Effect of Force-Feedback Treatments in Patients with Chronic Motor Deficits After a Stroke

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To assess the effects a motor reeducation approach based on static dynamometers used to provide feedback on the force produced.


The study design was a single-blind, randomized, controlled trial. Chronic stroke subjects participated in a 6-wk, thrice-weekly, force-feedback program of either the upper paretic limb (n = 13) or the lower paretic limb (n = 12). Baseline and postintervention assessments of the performance of both the upper and the lower limb were measured for each subject, the untreated paretic limb of each group serving as a control for the other group.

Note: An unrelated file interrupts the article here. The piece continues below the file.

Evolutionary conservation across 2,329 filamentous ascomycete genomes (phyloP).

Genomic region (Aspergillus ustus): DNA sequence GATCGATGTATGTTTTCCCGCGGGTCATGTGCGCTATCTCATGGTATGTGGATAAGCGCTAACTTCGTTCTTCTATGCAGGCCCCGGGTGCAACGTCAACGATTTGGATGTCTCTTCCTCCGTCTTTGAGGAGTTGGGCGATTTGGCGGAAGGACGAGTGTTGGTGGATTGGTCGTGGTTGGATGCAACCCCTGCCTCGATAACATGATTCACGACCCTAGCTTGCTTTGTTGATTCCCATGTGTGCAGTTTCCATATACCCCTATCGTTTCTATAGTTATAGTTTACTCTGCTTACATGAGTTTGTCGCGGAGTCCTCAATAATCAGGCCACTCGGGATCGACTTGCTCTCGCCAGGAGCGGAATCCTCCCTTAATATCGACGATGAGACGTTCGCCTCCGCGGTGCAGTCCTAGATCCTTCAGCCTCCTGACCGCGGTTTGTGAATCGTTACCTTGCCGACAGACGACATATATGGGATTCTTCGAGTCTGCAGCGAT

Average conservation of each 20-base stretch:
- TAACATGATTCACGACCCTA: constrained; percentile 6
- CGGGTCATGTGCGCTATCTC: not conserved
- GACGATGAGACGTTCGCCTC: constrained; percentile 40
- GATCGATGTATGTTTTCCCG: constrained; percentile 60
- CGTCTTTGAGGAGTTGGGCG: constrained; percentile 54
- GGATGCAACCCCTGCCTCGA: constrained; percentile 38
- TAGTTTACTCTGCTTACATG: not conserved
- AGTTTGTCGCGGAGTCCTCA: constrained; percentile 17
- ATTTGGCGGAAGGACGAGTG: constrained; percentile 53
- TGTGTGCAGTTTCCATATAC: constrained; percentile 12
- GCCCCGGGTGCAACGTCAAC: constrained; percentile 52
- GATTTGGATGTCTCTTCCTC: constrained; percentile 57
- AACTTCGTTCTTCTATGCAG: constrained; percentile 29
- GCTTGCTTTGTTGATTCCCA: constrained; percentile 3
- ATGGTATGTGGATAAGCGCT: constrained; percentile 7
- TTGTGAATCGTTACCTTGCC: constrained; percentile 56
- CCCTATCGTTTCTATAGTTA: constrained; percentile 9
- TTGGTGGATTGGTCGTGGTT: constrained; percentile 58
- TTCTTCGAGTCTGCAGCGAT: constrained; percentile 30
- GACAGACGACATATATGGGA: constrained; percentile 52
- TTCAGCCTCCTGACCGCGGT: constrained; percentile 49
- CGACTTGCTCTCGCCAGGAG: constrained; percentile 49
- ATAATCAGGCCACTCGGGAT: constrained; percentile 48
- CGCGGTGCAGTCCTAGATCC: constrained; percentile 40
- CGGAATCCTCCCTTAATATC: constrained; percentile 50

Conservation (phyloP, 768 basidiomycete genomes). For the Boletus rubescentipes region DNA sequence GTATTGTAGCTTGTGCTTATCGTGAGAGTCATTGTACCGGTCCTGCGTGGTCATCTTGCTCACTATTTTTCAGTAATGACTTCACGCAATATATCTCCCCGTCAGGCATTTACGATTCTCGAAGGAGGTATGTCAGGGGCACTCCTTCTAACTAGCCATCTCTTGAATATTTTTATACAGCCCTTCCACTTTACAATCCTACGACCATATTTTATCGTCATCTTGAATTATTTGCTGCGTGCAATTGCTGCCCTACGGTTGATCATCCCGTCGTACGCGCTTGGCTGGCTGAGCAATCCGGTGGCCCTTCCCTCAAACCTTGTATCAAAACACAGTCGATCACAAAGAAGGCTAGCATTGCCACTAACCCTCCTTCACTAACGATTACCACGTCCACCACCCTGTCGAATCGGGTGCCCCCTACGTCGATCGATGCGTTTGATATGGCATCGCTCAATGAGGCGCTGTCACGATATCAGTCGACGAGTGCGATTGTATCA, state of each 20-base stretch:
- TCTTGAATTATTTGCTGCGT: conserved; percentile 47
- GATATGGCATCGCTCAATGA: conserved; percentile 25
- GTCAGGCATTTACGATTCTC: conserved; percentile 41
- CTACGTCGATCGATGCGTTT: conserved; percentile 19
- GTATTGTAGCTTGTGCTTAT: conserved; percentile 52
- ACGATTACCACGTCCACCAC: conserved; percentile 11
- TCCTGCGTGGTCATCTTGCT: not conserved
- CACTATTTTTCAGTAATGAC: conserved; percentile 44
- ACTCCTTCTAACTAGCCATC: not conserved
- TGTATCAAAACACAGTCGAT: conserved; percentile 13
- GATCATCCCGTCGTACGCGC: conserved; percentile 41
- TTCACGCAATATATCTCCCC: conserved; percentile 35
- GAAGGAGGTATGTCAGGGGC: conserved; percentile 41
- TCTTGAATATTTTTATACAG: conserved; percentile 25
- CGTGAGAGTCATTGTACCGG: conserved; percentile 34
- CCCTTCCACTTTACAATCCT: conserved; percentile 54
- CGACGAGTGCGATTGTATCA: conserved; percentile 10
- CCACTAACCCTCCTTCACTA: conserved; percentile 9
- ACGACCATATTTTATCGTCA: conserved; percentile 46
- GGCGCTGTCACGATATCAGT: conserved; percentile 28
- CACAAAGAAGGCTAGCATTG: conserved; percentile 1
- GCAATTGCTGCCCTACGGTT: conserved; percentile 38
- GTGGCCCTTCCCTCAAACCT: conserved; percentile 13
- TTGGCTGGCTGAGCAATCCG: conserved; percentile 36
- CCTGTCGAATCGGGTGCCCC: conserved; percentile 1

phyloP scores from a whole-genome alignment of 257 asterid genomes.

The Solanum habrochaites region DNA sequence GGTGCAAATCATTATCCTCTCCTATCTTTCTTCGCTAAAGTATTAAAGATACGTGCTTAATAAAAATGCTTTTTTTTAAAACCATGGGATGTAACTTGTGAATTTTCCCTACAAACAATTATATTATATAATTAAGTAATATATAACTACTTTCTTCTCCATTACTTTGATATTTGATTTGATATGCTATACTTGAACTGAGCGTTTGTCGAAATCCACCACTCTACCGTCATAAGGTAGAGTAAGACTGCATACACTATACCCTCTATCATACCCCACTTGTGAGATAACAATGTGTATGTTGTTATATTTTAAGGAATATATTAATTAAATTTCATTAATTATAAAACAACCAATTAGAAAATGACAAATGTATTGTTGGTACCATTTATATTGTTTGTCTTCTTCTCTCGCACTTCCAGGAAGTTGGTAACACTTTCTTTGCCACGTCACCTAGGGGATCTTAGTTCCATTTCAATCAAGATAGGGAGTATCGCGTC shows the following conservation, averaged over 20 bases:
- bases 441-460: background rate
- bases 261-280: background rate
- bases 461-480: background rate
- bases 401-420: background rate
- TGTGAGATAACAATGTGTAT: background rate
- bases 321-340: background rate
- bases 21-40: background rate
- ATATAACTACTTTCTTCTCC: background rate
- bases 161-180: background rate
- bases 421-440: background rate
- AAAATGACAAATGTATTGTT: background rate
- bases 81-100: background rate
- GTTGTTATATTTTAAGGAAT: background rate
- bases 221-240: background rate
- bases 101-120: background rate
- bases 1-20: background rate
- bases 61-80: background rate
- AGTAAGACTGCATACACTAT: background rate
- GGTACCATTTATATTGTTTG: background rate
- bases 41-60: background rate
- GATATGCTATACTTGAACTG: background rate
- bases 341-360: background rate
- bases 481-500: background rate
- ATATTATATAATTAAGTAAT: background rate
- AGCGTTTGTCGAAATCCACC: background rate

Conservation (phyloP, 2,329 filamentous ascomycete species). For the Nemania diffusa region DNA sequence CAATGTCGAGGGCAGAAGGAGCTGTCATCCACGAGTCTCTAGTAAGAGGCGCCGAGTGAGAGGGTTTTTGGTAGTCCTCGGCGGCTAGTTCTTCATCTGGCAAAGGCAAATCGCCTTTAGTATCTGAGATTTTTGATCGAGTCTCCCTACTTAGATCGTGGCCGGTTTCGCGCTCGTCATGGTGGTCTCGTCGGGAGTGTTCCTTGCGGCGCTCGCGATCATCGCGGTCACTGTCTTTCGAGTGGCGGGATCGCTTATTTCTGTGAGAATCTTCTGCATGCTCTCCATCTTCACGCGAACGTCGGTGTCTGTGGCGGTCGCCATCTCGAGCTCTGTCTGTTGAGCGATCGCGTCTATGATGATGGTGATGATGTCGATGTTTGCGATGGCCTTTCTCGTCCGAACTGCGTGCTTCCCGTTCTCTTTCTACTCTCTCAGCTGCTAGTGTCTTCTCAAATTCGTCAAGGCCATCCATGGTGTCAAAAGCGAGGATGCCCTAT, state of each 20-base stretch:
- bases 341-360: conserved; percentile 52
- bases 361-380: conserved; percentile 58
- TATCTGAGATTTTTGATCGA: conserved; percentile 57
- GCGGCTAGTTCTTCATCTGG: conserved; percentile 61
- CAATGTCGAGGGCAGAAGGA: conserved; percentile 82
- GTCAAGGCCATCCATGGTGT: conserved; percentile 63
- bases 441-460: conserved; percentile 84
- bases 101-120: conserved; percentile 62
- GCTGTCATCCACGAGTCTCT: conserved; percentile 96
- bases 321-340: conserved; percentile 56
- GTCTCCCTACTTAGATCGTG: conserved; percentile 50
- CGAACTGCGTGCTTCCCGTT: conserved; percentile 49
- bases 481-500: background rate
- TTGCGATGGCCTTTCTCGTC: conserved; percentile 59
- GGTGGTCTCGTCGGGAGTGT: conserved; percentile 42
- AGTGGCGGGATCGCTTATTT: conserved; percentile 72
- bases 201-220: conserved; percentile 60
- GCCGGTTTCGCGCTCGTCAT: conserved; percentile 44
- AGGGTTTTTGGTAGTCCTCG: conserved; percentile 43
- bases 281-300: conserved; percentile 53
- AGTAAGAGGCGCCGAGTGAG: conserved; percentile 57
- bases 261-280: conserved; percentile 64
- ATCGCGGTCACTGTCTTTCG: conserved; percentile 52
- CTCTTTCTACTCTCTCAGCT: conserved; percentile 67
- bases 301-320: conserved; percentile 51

With the exception of the handgrip force, strength measurements of the treated limb increased after completion of the treatment. The outcome measurements of the upper limb of the subjects included in the upper paretic limb were not significantly different after treatment from those measured in the lower paretic limb. In contrast, gait velocity and the distance walked in 2 min increased after treatment in the lower paretic limb as compared with the upper paretic limb, whereas the scores in the Fugl-Meyer test for the lower limb and the timed up-and-go test did not increase for either group after treatment.


The results indicate that treatment of the lower limb based on force feedback produces an improvement of gait velocity.

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